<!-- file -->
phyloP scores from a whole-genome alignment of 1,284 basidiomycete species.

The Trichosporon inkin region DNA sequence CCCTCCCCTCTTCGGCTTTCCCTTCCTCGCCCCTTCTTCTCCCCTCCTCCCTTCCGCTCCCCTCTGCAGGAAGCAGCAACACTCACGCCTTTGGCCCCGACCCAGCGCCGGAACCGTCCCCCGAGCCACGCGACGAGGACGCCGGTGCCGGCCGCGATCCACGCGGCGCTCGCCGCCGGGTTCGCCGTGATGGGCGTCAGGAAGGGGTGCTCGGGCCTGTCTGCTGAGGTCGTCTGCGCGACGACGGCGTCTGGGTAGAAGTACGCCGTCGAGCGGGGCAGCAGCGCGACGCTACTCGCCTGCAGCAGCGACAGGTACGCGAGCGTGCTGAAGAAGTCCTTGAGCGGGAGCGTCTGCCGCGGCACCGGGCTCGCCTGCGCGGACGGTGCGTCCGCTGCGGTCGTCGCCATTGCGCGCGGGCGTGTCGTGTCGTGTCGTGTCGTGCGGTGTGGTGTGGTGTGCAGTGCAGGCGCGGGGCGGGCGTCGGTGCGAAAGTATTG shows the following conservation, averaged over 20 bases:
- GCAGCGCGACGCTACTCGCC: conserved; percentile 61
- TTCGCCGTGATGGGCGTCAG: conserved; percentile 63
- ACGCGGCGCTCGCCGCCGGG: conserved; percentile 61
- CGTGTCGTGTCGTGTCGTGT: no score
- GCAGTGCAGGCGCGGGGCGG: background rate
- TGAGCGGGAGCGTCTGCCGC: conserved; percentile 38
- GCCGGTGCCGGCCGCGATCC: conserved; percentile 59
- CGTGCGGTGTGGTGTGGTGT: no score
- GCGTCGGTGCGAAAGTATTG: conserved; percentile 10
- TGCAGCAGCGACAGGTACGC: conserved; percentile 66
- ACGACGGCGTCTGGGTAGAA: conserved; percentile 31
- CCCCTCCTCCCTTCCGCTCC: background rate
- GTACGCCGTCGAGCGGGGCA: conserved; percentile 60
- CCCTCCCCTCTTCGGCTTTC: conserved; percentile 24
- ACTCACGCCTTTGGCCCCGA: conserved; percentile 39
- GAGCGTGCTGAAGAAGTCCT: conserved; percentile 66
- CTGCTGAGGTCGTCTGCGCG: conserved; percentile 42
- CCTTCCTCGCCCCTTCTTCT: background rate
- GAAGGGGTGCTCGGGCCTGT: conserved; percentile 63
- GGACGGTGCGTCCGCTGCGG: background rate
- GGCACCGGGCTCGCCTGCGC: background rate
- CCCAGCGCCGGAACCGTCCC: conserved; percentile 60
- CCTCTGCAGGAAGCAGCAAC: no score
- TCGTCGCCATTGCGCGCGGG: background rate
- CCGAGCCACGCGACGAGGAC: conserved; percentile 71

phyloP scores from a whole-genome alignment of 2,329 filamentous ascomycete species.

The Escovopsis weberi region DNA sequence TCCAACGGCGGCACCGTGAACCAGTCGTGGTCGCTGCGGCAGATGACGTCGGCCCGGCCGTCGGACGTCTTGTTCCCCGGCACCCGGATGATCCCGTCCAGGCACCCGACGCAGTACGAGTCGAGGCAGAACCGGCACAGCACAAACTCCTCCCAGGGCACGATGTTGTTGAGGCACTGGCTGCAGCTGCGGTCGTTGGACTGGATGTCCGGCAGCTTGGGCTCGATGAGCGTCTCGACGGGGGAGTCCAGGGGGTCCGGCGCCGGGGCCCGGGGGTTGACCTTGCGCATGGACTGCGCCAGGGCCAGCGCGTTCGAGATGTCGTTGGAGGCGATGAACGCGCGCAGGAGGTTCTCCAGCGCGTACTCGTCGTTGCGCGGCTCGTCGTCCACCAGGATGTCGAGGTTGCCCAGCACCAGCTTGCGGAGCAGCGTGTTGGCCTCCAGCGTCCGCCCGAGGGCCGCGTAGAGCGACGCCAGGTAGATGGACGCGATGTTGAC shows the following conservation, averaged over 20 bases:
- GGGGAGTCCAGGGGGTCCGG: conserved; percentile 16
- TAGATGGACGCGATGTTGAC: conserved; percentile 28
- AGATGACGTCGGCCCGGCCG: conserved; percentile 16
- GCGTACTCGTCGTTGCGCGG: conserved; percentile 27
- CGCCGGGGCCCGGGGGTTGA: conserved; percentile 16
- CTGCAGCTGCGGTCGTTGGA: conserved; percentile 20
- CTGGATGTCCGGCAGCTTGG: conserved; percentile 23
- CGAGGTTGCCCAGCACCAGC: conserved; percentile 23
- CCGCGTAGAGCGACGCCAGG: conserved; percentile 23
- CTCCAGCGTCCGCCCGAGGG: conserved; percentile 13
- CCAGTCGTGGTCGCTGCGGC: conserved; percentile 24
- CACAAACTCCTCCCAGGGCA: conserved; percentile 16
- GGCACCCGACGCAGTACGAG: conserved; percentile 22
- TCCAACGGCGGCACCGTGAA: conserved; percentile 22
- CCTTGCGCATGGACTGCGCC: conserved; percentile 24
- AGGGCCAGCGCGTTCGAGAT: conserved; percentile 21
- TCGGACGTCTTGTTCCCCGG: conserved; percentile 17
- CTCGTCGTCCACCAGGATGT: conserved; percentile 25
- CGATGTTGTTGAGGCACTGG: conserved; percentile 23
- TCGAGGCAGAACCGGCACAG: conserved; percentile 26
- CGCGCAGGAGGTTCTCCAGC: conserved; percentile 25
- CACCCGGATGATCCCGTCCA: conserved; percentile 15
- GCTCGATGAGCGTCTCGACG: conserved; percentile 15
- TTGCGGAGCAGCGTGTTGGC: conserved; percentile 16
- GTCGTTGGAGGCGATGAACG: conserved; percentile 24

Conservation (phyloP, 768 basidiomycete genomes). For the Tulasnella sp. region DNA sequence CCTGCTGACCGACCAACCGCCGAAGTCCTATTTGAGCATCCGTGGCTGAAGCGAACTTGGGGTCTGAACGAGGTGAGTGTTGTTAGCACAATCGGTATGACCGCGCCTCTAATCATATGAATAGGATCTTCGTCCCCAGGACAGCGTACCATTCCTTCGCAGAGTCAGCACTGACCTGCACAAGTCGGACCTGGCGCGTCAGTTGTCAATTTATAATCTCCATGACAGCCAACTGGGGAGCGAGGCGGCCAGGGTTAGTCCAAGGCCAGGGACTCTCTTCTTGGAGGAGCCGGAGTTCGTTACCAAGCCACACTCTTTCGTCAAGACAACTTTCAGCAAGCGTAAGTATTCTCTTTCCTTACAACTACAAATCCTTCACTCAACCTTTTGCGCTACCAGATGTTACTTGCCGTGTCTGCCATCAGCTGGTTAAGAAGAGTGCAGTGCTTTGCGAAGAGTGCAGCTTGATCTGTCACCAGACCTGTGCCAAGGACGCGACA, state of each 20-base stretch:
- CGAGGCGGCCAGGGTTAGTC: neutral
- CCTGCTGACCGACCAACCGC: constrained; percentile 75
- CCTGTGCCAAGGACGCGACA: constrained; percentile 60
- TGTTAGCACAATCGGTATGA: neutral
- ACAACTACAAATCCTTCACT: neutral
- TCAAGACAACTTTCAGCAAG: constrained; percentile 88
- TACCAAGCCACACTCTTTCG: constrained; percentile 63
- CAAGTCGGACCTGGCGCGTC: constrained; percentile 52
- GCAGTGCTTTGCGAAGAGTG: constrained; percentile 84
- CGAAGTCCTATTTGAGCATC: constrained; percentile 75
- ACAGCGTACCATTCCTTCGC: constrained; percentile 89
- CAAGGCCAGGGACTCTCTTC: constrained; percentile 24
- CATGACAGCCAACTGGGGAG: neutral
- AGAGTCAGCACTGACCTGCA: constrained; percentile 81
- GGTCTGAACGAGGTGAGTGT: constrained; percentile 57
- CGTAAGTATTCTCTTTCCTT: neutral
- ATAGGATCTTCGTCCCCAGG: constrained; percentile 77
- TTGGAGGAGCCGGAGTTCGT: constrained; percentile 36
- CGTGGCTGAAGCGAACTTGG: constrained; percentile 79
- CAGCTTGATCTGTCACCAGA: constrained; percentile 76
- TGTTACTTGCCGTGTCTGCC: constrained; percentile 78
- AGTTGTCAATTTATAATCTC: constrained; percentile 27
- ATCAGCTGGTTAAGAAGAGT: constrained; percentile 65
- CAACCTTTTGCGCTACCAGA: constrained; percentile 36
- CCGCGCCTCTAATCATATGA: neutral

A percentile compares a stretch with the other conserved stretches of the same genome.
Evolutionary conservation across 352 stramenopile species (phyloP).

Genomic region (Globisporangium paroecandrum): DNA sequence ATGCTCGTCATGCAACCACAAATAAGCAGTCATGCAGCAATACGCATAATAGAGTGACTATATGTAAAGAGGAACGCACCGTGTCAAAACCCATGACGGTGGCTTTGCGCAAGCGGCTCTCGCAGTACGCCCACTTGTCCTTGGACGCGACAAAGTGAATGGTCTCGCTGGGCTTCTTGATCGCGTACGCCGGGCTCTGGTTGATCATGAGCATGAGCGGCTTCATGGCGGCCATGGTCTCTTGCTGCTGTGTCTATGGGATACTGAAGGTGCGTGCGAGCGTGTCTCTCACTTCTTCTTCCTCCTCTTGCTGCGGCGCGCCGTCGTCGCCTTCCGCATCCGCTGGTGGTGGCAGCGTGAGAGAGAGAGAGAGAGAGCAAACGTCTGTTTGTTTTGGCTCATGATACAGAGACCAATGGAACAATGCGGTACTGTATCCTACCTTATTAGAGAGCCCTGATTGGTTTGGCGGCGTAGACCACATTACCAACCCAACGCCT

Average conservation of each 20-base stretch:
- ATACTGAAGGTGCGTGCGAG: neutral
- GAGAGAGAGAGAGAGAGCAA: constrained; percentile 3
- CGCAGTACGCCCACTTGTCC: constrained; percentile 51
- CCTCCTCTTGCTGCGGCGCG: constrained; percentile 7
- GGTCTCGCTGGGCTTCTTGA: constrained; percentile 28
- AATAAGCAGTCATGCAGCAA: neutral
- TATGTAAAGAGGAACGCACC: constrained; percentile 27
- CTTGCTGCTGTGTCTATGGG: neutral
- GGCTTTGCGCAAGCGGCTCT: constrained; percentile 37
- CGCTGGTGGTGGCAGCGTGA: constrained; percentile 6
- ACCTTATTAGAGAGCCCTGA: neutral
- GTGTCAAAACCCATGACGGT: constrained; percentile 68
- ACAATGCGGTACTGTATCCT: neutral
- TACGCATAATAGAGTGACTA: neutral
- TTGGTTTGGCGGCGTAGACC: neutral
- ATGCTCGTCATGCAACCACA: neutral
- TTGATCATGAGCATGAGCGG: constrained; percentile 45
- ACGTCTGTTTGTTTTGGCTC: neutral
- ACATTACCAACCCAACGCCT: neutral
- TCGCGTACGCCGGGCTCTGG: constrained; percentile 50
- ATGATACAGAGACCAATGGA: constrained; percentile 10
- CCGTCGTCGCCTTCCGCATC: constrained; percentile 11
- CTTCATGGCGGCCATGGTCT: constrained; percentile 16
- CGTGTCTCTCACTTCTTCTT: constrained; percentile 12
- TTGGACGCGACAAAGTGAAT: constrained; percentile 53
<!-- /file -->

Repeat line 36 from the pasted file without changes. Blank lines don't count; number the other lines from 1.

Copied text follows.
- CTGGATGTCCGGCAGCTTGG: conserved; percentile 23